Singleton Headquarters

Gaithersburg, MD

Company History


The Singleton Wall of Fame

For more than 60 years, Singleton Electric Company has been proudly family-owned and operated. Today, Singleton is an established, full-service commercial electrical contractor with a proven track record of delivering high-quality work in the D.C. Metro area.

Humble Beginnings

In 1954, Woodie Singleton founded Singleton Electric Company as Harrison Electric Co., Inc. Born and raised in Washington, D.C., Woodie learned basic concepts of electrical engineering/contracting during a four-year tenure with the U.S. Navy (1939-1943). He went on to work for Howard P. Foley Electric in Houston, and then returned to the D.C. area for a job with the Walter C. Doe Company.  After eight years with the company, Woodie started his own business with fellow electrician Bobby Harrison. The two borrowed $5,000 in order to lease an office building on Maryland Avenue, NE, in D.C. From there, Harrison Electric Co. was born, and Woodie and Bobby embarked on small sub-contracting jobs for companies such as Beauchamp Construction, Skinker & Garrett, and Grunley-Walsh.  In 1962, Woodie bought out Bobby Harrison and changed the company name to Singleton Electric Company, Inc.

Steady Growth

In the early 1960s, Singleton began acquiring a steady stream of projects, reaching $1 million in revenues in 1964. To accommodate its growing number of large-scale projects, Singleton brought on a number of new team members, and in 1968, moved to a new office building. Over the next decade, the company successfully completed major projects at some of the D.C. area’s most well-known and iconic buildings, including the National Archives, the Air & Space Museum and the White House.


In March of 1980, Singleton underwent a significant management change when Tom, Dick and Jack Singleton purchased the company from Woodie. After another office building move, the company’s sales surmounted $10 million in 1986.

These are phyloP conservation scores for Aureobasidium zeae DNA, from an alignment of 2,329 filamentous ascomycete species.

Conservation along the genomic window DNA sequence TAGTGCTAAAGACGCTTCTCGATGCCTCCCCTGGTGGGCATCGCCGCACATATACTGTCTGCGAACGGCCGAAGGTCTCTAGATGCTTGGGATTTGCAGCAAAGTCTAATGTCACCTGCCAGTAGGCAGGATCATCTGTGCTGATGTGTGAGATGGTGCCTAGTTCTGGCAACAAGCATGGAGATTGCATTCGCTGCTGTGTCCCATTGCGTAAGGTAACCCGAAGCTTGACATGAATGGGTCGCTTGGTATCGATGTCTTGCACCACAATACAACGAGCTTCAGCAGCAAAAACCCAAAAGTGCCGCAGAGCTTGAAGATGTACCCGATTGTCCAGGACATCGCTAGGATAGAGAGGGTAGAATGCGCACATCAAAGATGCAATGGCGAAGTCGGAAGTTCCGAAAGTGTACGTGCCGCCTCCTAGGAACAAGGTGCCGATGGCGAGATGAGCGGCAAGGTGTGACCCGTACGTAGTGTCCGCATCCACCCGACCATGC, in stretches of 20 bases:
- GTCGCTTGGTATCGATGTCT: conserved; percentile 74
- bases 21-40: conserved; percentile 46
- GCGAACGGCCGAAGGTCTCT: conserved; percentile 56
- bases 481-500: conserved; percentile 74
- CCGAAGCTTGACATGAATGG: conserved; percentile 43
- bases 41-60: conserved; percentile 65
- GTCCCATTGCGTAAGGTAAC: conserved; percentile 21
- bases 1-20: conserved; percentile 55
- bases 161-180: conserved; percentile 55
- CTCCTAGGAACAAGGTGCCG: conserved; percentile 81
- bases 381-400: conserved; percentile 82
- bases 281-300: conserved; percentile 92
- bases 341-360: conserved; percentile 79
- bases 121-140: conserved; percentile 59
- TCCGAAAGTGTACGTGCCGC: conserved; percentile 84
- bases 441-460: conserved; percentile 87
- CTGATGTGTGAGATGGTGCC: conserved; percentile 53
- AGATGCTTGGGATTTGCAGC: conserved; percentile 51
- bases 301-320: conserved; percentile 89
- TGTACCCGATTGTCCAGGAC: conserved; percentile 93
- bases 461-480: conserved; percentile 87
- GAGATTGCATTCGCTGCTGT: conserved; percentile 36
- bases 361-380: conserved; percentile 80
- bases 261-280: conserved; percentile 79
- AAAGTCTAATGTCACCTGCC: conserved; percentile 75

The ‘90s marked more growth for Singleton, as the company earned $25 million worth of work in 1990 alone, averaged more than 100 employees, and won its first-ever Star Award from the Washington Building Congress. In 1997, Tom Singleton retired, handing the business over to Jack Singleton, who is CEO today.

With Jack Singleton at the helm, sales exceeded $55 million for the first time in 1999. In September 2001, SECO took on one of its most significant projects to date, when the company was selected for a $13 million build-back project at the Pentagon following the 9/11 terrorist attacks. Known as the “Phoenix Project,” Singleton’s work on the Pentagon earned the company another Star Award.

In 2009, Singleton moved its headquarters to a larger office building in Gaithersburg, MD, and soon after, introduced additional new leadership with Joe Horan and Scott Werner’s promotions to president and vice president, respectively.

Today, Singleton has yearly revenues over $80 million, 300 employees, and continues to pride itself in bringing superior workmanship to some of the most prominent buildings and facilities in the D.C. Metro area.

Singleton Electric Company Through the Years

1954 – Woodie Singleton founded Singleton Electric Company, then known as Harrison Electric, with fellow electrician Bobby Harrison.

1956 – Woodie hires Jim Gooley as the company’s first outside superintendent.